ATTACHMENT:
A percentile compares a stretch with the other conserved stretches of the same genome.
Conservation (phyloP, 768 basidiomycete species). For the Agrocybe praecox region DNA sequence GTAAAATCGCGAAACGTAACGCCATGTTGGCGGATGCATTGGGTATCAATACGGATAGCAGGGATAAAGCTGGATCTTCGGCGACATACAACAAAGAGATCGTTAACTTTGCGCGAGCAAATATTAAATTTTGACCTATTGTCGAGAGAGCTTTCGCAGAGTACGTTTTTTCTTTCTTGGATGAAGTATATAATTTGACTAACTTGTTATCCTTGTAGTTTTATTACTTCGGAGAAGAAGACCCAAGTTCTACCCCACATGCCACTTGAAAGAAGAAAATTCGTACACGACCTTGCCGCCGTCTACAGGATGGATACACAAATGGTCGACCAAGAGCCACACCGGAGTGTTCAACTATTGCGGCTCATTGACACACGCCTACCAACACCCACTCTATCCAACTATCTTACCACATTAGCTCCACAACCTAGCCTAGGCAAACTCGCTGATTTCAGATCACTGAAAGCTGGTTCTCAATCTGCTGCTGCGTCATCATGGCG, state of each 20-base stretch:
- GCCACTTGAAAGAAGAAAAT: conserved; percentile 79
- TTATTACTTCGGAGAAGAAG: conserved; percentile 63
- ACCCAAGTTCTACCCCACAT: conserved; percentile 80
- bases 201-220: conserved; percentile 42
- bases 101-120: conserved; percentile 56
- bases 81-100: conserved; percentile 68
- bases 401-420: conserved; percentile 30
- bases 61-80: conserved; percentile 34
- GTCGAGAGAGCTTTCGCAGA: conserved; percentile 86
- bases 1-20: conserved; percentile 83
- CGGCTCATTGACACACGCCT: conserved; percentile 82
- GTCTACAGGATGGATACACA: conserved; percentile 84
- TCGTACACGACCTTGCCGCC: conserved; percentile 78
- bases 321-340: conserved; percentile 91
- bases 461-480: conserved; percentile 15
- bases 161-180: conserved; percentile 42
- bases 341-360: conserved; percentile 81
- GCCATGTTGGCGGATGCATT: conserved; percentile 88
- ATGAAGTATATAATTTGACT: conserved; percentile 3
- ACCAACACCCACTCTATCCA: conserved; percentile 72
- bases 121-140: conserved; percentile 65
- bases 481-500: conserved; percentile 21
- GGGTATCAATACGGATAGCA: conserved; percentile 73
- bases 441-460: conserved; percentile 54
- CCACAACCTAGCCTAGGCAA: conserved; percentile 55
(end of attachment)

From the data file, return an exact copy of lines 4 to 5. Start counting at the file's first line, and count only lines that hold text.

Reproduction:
- TTATTACTTCGGAGAAGAAG: conserved; percentile 63
- ACCCAAGTTCTACCCCACAT: conserved; percentile 80